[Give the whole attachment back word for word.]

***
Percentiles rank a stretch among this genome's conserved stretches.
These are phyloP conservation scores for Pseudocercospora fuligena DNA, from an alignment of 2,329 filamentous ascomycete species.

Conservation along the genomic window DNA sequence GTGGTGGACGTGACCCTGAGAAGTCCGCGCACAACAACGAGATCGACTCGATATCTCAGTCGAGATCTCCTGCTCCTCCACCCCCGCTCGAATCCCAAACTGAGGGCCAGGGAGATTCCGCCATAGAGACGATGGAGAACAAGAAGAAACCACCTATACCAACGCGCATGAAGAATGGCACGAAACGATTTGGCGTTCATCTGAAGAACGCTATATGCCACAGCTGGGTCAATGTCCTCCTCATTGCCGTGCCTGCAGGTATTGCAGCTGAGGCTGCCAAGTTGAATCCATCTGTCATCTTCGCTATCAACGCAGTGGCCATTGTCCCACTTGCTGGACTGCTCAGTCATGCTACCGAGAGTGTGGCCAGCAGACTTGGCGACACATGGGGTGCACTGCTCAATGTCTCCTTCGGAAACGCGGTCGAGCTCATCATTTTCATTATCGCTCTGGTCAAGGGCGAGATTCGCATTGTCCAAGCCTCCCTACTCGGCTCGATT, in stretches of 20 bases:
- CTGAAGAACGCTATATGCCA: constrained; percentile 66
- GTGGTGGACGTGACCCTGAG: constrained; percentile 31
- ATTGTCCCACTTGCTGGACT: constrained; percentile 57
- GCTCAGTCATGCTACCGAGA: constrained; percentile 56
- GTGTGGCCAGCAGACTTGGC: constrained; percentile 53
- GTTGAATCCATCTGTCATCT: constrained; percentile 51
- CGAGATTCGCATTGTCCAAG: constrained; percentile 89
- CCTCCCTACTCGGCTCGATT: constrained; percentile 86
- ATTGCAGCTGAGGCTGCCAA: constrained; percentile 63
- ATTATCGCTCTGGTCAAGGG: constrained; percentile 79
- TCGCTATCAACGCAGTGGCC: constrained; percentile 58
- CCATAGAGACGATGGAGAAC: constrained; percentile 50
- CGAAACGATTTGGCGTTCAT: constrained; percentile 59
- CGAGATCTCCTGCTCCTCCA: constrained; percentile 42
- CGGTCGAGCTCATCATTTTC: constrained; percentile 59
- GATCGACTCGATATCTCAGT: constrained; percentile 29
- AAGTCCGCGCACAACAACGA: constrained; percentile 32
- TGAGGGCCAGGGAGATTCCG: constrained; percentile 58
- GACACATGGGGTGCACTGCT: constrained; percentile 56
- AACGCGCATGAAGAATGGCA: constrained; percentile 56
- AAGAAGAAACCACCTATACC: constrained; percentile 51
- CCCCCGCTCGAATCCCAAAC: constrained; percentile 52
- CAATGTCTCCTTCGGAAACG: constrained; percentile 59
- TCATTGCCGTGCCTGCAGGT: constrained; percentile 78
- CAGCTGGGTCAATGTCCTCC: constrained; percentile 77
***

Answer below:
Percentiles rank a stretch among this genome's conserved stretches.
These are phyloP conservation scores for Pseudocercospora fuligena DNA, from an alignment of 2,329 filamentous ascomycete species.

Conservation along the genomic window DNA sequence GTGGTGGACGTGACCCTGAGAAGTCCGCGCACAACAACGAGATCGACTCGATATCTCAGTCGAGATCTCCTGCTCCTCCACCCCCGCTCGAATCCCAAACTGAGGGCCAGGGAGATTCCGCCATAGAGACGATGGAGAACAAGAAGAAACCACCTATACCAACGCGCATGAAGAATGGCACGAAACGATTTGGCGTTCATCTGAAGAACGCTATATGCCACAGCTGGGTCAATGTCCTCCTCATTGCCGTGCCTGCAGGTATTGCAGCTGAGGCTGCCAAGTTGAATCCATCTGTCATCTTCGCTATCAACGCAGTGGCCATTGTCCCACTTGCTGGACTGCTCAGTCATGCTACCGAGAGTGTGGCCAGCAGACTTGGCGACACATGGGGTGCACTGCTCAATGTCTCCTTCGGAAACGCGGTCGAGCTCATCATTTTCATTATCGCTCTGGTCAAGGGCGAGATTCGCATTGTCCAAGCCTCCCTACTCGGCTCGATT, in stretches of 20 bases:
- CTGAAGAACGCTATATGCCA: constrained; percentile 66
- GTGGTGGACGTGACCCTGAG: constrained; percentile 31
- ATTGTCCCACTTGCTGGACT: constrained; percentile 57
- GCTCAGTCATGCTACCGAGA: constrained; percentile 56
- GTGTGGCCAGCAGACTTGGC: constrained; percentile 53
- GTTGAATCCATCTGTCATCT: constrained; percentile 51
- CGAGATTCGCATTGTCCAAG: constrained; percentile 89
- CCTCCCTACTCGGCTCGATT: constrained; percentile 86
- ATTGCAGCTGAGGCTGCCAA: constrained; percentile 63
- ATTATCGCTCTGGTCAAGGG: constrained; percentile 79
- TCGCTATCAACGCAGTGGCC: constrained; percentile 58
- CCATAGAGACGATGGAGAAC: constrained; percentile 50
- CGAAACGATTTGGCGTTCAT: constrained; percentile 59
- CGAGATCTCCTGCTCCTCCA: constrained; percentile 42
- CGGTCGAGCTCATCATTTTC: constrained; percentile 59
- GATCGACTCGATATCTCAGT: constrained; percentile 29
- AAGTCCGCGCACAACAACGA: constrained; percentile 32
- TGAGGGCCAGGGAGATTCCG: constrained; percentile 58
- GACACATGGGGTGCACTGCT: constrained; percentile 56
- AACGCGCATGAAGAATGGCA: constrained; percentile 56
- AAGAAGAAACCACCTATACC: constrained; percentile 51
- CCCCCGCTCGAATCCCAAAC: constrained; percentile 52
- CAATGTCTCCTTCGGAAACG: constrained; percentile 59
- TCATTGCCGTGCCTGCAGGT: constrained; percentile 78
- CAGCTGGGTCAATGTCCTCC: constrained; percentile 77